When taking action or making decisions concerning a child, the Child Welfare Tribunal must always consider what is in the best interests of each child. The same is true in a dialogue process.

Children have the right to receive all information about themselves and the case. They also have the right to freely express their opinion about the case. This means that the tribunal must make sure that the children feel secure enough to share their opinions, thoughts and wishes. The adults have to listen to and take into consideration what the children have to say, but that does not mean that the children always get to decide. 

When the dialogue process is used in a case, the parties to the case meet to discuss possible solutions for the children and parents. The parties to the case are the child welfare service, the parents and sometimes the children.

Children have rights as a party to the case from the age of 15 or when the case concerns moving a child to an institution against the child’s will. The tribunal may also decide that a child is to be a party to a case even if the child is not yet 15 years old. When a child is a party to a case, the child has the right to a lawyer, who will attend the dialogue meeting and who can help and advise the child.

Even if a child is not a party to the case, the tribunal may allow the child to attend the dialogue meeting to express his or her opinion about the case. The child decides whether he or she wants to attend. If the tribunal decides that a child can attend the meeting, the child can choose a person that he or she knows and trusts to accompany him or her to the meeting (a person of trust).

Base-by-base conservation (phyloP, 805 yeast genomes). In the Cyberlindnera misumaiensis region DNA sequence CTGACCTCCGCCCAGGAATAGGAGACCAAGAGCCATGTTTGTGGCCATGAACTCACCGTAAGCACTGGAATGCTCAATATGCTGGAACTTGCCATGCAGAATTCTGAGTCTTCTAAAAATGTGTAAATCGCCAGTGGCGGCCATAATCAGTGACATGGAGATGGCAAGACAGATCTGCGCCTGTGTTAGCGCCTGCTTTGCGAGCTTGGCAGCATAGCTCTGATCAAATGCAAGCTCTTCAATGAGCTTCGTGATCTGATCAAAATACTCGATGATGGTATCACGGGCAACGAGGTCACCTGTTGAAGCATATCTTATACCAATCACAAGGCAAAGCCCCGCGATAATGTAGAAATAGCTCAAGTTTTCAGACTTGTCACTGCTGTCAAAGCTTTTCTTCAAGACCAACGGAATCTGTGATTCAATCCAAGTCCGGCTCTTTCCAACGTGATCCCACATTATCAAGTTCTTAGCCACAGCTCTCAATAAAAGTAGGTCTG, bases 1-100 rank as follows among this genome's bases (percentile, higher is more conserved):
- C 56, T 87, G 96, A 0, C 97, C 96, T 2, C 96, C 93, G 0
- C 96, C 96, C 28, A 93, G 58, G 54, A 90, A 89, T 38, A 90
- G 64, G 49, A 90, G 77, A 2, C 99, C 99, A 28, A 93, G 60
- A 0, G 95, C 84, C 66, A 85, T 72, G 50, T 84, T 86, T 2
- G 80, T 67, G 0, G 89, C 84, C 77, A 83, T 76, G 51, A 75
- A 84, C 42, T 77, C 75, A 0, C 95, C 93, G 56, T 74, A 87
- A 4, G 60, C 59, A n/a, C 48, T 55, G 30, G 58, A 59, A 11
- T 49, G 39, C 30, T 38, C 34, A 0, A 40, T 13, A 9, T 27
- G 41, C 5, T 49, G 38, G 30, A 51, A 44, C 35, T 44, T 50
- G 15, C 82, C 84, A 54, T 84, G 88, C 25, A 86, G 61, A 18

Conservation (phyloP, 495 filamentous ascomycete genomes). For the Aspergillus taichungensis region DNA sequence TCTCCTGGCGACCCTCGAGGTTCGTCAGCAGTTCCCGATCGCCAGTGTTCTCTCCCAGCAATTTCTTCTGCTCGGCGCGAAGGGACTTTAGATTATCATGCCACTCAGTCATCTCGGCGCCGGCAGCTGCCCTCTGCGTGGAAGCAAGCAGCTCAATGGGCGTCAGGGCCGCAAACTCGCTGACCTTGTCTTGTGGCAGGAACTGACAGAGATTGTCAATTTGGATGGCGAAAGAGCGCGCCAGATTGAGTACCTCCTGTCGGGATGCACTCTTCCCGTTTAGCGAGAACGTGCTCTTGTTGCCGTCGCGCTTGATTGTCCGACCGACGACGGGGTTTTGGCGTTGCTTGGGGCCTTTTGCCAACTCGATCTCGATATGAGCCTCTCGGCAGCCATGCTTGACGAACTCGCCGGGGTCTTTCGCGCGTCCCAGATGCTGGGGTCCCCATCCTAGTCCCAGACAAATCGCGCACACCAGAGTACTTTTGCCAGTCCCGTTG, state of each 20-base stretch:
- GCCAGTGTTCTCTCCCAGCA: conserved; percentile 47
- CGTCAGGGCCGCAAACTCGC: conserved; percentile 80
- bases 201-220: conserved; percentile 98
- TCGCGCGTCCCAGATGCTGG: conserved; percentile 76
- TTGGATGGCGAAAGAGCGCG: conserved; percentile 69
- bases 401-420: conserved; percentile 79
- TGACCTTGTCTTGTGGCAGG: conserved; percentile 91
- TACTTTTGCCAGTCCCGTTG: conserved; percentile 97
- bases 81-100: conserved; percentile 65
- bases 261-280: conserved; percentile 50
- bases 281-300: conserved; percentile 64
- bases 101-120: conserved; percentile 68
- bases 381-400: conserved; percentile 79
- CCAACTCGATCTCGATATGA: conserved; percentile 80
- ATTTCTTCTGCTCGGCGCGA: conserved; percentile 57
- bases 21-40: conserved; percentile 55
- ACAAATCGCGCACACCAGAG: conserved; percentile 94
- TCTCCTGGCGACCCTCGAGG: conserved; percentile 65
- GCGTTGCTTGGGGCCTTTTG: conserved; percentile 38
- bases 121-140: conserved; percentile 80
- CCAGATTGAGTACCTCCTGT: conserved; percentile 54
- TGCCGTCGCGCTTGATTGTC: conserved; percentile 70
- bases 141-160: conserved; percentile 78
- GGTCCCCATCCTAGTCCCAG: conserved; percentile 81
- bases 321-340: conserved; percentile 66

The child can also choose to talk to a spokesperson, who will then tell the others what the child thinks. The spokesperson will talk to the child in a safe place of the child’s choosing and write a report on what the child thinks about the case. The child will be told who will be able to read the spokesperson’s report. The child will be informed of what the spokesperson writes in the report so that he or she can let the spokesperson know if they have misunderstood the child's statements or if there is anything the child does not want to be in the report. 

The child can also choose to speak directly to the tribunal chair and the expert in the dialogue process before the dialogue meeting. Many children have said that this is a good idea because it means that those who make the final decision can get a better understanding of what is important to the child. This will help them to make the right decision for the child.

The tribunal chair will write down what the child says in a report. The child will be informed of what is written in the report and be given the opportunity to correct mistakes or speak up if there is anything that the child does not want to be in the report. Before or during the dialogue meeting, the tribunal chair will give this report to the parents and the child welfare service.

If the child welfare service and the parents agree on a way of resolving the case, the child welfare service will inform the child of the outcome of the dialogue process.